On a clear morning in Mill Valley, we set out on the Dipsea, intent on hiking from Mill Valley to Stinson Beach, transecting a variety of coastal habitats. The Dipsea is a trail of legend and lore, and the site of an annual trail race. The race is an “open” course: there’s a recommended route, but racers can take short cuts and find their own way from the starting point to the end. Its unique handicapping system makes it possible for six-year olds and much older racers to compete for the “win” with faster distance runners. Our intrepid group of East Bay hikers met at the Depot Coffee Shop, the starting point of the first Dipsea race in 1904. We were planning on a much more leisurely pace and enjoyed a nice latte on the back patio while the drivers shuttled our vehicles to the beach for our one-way trip.
We set out through the early twists and turns through the quiet hillside streets of Mill Valley — up, up, up, stairway after shady, tree-lined stairway. We climbed the equivalent of a 50-story building in the initial ascent of the trail. It was a warm morning that became a hot afternoon. The trail snaked through a Douglas fir forest, with the cones reminding me of the legend that they harbored mice to shelter them from forest fires. You can still see their tiny hind legs and tails sticking out of the scales on the cones.
The trail emerged from the forest to coastal scrub with lots of coyote brush. I looked for the female coyote brush flower that looks so much like soft, white paintbrushes scattered over the plant. There were none to be found, but lots of flowers buds are waiting to unfurl later this month. The warm air carried the scent of maple syrup from the California everlasting flowers along the trail. The trail undulated and climbed through the open. Then, just when I regretted not bringing more water, we plunged into the shady forest. Ferns and redwoods were a welcome relief from the sun. Though part of the trail passes through Muir Woods National Monument where a small section of old-growth redwoods were spared the ax, most of the redwoods we walked underneath were smaller. Growing in the “fairy ring” formation of redwoods sprouted from the burl wood of the ancient tree, they are genetic clones of the original that grew after the parent tree was cut down. You can almost envision the “ghost” tree standing in the interior ring of these trees and picture the size of it.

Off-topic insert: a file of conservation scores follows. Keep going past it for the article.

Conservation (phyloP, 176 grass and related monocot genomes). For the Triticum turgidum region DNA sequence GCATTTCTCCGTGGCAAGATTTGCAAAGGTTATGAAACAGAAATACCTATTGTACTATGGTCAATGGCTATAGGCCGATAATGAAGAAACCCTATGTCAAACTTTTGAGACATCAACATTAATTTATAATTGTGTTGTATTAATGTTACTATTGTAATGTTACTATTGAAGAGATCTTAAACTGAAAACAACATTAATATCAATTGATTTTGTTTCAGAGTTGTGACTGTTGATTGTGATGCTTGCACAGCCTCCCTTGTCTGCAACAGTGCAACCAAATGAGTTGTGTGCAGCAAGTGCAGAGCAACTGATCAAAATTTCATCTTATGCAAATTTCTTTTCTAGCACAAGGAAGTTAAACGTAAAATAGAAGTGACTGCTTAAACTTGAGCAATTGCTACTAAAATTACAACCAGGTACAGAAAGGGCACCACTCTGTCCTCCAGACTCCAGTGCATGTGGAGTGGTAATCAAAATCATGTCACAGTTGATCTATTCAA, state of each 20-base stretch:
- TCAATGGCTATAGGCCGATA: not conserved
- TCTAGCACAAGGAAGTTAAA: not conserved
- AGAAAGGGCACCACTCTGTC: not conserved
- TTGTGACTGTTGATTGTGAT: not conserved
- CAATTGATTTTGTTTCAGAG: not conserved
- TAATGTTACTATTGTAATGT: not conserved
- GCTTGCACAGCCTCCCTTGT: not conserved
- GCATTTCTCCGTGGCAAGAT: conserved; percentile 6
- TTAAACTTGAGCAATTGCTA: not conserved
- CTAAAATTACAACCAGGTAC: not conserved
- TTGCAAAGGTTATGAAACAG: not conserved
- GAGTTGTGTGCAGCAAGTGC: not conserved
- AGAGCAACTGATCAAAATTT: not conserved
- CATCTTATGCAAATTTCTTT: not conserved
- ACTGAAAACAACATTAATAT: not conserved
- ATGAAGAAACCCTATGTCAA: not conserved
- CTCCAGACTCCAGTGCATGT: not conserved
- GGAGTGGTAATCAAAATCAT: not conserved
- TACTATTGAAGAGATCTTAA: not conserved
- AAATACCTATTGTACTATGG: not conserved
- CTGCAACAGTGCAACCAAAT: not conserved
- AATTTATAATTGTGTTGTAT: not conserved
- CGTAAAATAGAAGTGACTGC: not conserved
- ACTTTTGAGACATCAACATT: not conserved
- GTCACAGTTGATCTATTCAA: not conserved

My favorite moment on the trail was standing on a ridge on Mt. Tam, one of the most beloved and iconic mountains in the Bay Area, where we could take in a view of both San Francisco Bay and the Pacific. The Bay was clear with tiny white triangles of sail boats sprinkled over its beautiful blue face. The East Bay hills and Mount Diablo were visible in the distance beyond the Bay. A thick fog layer shrouded the Pacific, pulled close to shore by the inland heat. By the time we reached Stinson Beach, some 7+ miles after our start, I was ready to stop and enjoy the refreshing water and lunch with our companions. Squadrons of brown pelicans seemed to announce we’d reached the edge of the continent. It was epic and unforgettable, but I think I’ll just do a short section next time!
“All the wild world is beautiful, and it matters but little where we go, to highlands or lowlands, woods or plains, on the sea or land or down among the crystals of waves or high in a balloon in the sky; through all the climates, hot or cold, storms and calms, everywhere and always we are in God’s eternal beauty and love. So universally true is this, the spot where we chance to be always seems the best.” – John Muir